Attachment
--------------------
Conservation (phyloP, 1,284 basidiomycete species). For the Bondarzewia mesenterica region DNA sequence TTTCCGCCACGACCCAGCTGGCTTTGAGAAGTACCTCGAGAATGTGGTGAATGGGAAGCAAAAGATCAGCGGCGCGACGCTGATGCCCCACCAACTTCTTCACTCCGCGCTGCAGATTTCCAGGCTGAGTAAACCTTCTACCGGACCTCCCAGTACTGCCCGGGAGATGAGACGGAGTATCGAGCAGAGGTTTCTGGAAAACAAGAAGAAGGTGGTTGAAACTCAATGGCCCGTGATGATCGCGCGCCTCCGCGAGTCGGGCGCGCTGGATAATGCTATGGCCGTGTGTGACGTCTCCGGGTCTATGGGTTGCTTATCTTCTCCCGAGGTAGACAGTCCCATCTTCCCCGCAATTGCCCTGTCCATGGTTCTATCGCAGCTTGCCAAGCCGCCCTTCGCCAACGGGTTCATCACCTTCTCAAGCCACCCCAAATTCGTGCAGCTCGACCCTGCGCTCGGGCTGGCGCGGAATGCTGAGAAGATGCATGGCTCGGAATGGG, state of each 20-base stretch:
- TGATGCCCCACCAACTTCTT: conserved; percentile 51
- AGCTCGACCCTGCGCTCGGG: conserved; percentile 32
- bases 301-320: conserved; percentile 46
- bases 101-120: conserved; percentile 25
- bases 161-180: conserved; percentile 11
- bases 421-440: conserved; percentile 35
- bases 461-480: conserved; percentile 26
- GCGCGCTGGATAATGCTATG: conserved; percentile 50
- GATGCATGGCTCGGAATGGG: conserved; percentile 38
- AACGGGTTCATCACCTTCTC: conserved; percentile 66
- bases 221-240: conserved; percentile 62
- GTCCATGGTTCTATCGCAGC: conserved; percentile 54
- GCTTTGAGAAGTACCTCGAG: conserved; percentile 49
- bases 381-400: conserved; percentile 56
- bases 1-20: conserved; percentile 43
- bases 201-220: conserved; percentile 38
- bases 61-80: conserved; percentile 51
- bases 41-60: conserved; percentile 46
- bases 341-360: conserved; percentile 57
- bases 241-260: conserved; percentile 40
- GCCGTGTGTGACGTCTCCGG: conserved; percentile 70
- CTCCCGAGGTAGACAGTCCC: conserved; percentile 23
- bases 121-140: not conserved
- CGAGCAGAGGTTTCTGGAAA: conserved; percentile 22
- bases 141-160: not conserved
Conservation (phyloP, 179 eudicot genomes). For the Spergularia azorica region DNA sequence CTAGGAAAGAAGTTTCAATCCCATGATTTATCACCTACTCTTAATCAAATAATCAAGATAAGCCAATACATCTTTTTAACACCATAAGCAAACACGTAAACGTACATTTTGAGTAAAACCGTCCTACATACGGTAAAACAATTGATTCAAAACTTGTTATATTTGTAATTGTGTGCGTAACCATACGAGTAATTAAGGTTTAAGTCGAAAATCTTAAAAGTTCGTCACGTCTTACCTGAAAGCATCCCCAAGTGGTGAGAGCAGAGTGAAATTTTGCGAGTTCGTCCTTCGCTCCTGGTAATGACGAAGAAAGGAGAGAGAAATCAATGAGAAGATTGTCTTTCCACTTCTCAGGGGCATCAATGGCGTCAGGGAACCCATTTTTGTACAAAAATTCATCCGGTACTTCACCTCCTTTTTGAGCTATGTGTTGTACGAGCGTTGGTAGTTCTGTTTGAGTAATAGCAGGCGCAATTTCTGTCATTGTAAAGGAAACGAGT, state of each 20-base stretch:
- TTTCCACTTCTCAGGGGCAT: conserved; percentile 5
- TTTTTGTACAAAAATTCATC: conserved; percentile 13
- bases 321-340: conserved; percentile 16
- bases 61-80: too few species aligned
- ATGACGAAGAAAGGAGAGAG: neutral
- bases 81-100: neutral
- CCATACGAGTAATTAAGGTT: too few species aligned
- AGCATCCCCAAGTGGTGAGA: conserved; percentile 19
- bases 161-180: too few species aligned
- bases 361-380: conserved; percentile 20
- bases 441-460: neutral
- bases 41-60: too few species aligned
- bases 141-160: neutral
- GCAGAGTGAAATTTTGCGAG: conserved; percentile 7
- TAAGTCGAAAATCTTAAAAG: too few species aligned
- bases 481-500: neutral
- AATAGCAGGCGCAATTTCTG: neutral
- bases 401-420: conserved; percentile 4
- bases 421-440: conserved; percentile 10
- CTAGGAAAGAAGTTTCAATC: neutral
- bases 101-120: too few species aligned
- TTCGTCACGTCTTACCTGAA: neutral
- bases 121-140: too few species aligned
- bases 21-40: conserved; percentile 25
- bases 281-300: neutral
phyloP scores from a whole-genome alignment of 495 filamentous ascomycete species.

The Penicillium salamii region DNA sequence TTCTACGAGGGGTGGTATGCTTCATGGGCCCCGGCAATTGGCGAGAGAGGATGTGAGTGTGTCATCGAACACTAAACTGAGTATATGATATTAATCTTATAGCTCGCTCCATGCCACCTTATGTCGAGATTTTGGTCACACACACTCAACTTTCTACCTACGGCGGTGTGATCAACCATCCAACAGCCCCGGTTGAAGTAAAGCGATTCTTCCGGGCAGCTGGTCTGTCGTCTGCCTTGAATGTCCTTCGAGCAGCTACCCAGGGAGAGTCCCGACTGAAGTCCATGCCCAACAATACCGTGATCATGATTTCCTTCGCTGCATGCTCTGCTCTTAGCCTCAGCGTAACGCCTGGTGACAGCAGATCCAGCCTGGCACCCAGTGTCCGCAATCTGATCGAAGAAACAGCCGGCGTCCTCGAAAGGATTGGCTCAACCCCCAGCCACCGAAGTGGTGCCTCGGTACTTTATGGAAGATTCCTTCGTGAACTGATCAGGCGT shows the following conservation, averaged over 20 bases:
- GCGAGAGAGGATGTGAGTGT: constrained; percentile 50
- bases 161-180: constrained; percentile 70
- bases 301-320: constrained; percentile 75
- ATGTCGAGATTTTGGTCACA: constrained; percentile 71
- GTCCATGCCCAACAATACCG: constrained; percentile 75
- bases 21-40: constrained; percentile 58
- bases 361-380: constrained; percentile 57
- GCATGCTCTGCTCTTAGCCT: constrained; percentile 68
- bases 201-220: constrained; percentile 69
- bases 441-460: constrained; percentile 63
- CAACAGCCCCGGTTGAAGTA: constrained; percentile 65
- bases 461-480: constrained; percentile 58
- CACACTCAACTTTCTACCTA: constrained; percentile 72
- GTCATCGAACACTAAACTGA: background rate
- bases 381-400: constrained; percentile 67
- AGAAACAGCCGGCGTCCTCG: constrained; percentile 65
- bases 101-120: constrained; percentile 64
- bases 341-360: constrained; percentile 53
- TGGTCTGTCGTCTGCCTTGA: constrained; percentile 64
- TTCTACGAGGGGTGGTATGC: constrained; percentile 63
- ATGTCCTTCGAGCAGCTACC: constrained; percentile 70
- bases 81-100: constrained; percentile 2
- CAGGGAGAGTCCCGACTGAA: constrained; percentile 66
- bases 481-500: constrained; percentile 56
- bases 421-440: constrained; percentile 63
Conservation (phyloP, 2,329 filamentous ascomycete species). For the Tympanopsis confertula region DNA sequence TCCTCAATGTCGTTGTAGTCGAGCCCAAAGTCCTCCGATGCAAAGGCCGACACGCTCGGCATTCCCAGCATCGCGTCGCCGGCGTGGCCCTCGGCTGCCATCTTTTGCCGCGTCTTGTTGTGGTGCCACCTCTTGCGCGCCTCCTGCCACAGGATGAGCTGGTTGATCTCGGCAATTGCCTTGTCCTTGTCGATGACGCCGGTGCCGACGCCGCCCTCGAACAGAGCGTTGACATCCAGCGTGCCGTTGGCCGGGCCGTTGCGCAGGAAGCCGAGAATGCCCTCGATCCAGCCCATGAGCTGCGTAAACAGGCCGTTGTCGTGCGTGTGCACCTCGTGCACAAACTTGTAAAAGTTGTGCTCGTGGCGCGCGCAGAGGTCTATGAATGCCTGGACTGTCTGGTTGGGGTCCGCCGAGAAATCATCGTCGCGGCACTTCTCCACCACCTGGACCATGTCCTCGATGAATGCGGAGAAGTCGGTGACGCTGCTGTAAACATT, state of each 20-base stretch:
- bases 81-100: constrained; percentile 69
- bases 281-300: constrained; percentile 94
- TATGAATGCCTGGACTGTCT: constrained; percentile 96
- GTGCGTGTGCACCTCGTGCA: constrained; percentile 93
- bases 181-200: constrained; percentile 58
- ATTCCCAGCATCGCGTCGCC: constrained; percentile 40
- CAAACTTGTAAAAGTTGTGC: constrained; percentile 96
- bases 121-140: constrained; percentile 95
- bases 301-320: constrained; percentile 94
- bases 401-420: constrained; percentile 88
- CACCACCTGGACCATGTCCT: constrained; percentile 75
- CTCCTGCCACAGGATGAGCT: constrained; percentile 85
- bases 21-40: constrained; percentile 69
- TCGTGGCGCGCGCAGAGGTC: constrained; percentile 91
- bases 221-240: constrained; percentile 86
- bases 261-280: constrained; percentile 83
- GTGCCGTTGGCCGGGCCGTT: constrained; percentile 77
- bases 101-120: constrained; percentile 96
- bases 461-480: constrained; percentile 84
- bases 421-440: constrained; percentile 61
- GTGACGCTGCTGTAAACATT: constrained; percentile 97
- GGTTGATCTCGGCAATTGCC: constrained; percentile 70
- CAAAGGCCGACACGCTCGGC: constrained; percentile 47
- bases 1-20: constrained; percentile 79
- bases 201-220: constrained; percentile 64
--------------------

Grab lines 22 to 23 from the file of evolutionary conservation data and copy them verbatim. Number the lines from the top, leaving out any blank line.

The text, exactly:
- GCCGTGTGTGACGTCTCCGG: conserved; percentile 70
- CTCCCGAGGTAGACAGTCCC: conserved; percentile 23